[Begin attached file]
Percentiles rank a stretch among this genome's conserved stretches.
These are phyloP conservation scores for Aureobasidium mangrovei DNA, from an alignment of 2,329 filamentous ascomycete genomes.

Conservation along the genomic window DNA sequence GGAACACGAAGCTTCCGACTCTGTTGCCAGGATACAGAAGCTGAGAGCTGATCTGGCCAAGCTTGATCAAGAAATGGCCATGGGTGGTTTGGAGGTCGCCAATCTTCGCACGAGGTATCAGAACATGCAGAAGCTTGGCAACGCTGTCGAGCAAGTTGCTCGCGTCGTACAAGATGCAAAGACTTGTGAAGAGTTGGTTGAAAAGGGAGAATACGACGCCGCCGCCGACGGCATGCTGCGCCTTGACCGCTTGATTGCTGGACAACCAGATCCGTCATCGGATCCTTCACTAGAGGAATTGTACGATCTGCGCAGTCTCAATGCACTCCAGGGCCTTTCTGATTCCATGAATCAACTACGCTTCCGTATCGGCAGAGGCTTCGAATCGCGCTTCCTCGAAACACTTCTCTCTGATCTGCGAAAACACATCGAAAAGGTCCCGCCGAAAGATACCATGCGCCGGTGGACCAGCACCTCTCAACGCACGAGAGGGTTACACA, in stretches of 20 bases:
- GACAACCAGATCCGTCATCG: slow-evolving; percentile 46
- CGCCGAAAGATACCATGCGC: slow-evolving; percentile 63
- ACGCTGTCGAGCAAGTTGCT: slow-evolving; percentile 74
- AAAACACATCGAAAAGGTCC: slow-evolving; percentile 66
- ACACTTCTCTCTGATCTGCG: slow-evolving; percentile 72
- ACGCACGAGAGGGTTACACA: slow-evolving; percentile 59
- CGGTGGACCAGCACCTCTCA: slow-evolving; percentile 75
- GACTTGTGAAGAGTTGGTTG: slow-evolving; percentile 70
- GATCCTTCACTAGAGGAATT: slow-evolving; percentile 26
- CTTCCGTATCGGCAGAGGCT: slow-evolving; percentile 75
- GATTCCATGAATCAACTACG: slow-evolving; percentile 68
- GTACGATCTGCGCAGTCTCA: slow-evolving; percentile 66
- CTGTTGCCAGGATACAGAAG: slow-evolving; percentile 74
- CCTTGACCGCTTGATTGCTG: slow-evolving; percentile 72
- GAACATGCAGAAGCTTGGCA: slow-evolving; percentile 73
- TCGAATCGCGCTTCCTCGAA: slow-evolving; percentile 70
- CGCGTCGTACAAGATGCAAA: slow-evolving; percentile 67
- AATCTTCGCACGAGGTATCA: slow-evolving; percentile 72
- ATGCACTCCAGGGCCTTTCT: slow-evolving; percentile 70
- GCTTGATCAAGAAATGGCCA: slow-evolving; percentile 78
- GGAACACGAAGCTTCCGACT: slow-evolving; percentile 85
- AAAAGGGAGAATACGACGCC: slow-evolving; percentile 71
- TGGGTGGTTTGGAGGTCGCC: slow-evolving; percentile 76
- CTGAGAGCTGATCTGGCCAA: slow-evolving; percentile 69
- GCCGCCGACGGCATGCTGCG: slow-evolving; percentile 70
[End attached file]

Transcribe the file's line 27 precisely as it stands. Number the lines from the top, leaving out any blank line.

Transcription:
- CTGAGAGCTGATCTGGCCAA: slow-evolving; percentile 69